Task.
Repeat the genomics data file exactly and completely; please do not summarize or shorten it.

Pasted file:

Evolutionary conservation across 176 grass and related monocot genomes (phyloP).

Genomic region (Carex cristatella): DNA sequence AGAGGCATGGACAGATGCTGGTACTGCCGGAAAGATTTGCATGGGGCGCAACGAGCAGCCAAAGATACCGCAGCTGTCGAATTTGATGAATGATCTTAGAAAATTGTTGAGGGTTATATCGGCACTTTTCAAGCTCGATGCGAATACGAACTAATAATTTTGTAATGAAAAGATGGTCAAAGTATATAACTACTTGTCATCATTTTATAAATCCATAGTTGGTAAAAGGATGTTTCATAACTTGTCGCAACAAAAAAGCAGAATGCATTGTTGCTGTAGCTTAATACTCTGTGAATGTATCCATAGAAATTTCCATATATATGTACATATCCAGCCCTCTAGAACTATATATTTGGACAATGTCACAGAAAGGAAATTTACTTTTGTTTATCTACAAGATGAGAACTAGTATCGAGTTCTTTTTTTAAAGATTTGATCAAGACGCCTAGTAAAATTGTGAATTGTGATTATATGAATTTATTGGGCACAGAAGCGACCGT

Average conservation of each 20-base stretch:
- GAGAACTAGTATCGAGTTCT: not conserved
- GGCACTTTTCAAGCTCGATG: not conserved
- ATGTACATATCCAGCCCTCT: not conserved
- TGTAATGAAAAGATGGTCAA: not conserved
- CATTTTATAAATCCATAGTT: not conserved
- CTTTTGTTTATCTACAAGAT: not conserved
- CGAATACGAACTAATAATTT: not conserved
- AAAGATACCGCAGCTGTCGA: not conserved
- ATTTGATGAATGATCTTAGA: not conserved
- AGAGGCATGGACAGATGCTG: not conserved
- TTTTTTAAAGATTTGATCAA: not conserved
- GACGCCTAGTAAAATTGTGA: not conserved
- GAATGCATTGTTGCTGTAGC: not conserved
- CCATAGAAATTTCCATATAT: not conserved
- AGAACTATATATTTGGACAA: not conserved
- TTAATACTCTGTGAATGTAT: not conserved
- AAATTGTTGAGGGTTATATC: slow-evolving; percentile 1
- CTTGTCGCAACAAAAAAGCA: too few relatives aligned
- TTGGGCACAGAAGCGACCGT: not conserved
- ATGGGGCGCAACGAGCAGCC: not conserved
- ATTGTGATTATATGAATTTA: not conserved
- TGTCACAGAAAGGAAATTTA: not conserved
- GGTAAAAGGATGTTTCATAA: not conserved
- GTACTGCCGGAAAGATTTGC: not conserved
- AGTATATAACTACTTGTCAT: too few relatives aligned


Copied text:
Evolutionary conservation across 176 grass and related monocot genomes (phyloP).

Genomic region (Carex cristatella): DNA sequence AGAGGCATGGACAGATGCTGGTACTGCCGGAAAGATTTGCATGGGGCGCAACGAGCAGCCAAAGATACCGCAGCTGTCGAATTTGATGAATGATCTTAGAAAATTGTTGAGGGTTATATCGGCACTTTTCAAGCTCGATGCGAATACGAACTAATAATTTTGTAATGAAAAGATGGTCAAAGTATATAACTACTTGTCATCATTTTATAAATCCATAGTTGGTAAAAGGATGTTTCATAACTTGTCGCAACAAAAAAGCAGAATGCATTGTTGCTGTAGCTTAATACTCTGTGAATGTATCCATAGAAATTTCCATATATATGTACATATCCAGCCCTCTAGAACTATATATTTGGACAATGTCACAGAAAGGAAATTTACTTTTGTTTATCTACAAGATGAGAACTAGTATCGAGTTCTTTTTTTAAAGATTTGATCAAGACGCCTAGTAAAATTGTGAATTGTGATTATATGAATTTATTGGGCACAGAAGCGACCGT

Average conservation of each 20-base stretch:
- GAGAACTAGTATCGAGTTCT: not conserved
- GGCACTTTTCAAGCTCGATG: not conserved
- ATGTACATATCCAGCCCTCT: not conserved
- TGTAATGAAAAGATGGTCAA: not conserved
- CATTTTATAAATCCATAGTT: not conserved
- CTTTTGTTTATCTACAAGAT: not conserved
- CGAATACGAACTAATAATTT: not conserved
- AAAGATACCGCAGCTGTCGA: not conserved
- ATTTGATGAATGATCTTAGA: not conserved
- AGAGGCATGGACAGATGCTG: not conserved
- TTTTTTAAAGATTTGATCAA: not conserved
- GACGCCTAGTAAAATTGTGA: not conserved
- GAATGCATTGTTGCTGTAGC: not conserved
- CCATAGAAATTTCCATATAT: not conserved
- AGAACTATATATTTGGACAA: not conserved
- TTAATACTCTGTGAATGTAT: not conserved
- AAATTGTTGAGGGTTATATC: slow-evolving; percentile 1
- CTTGTCGCAACAAAAAAGCA: too few relatives aligned
- TTGGGCACAGAAGCGACCGT: not conserved
- ATGGGGCGCAACGAGCAGCC: not conserved
- ATTGTGATTATATGAATTTA: not conserved
- TGTCACAGAAAGGAAATTTA: not conserved
- GGTAAAAGGATGTTTCATAA: not conserved
- GTACTGCCGGAAAGATTTGC: not conserved
- AGTATATAACTACTTGTCAT: too few relatives aligned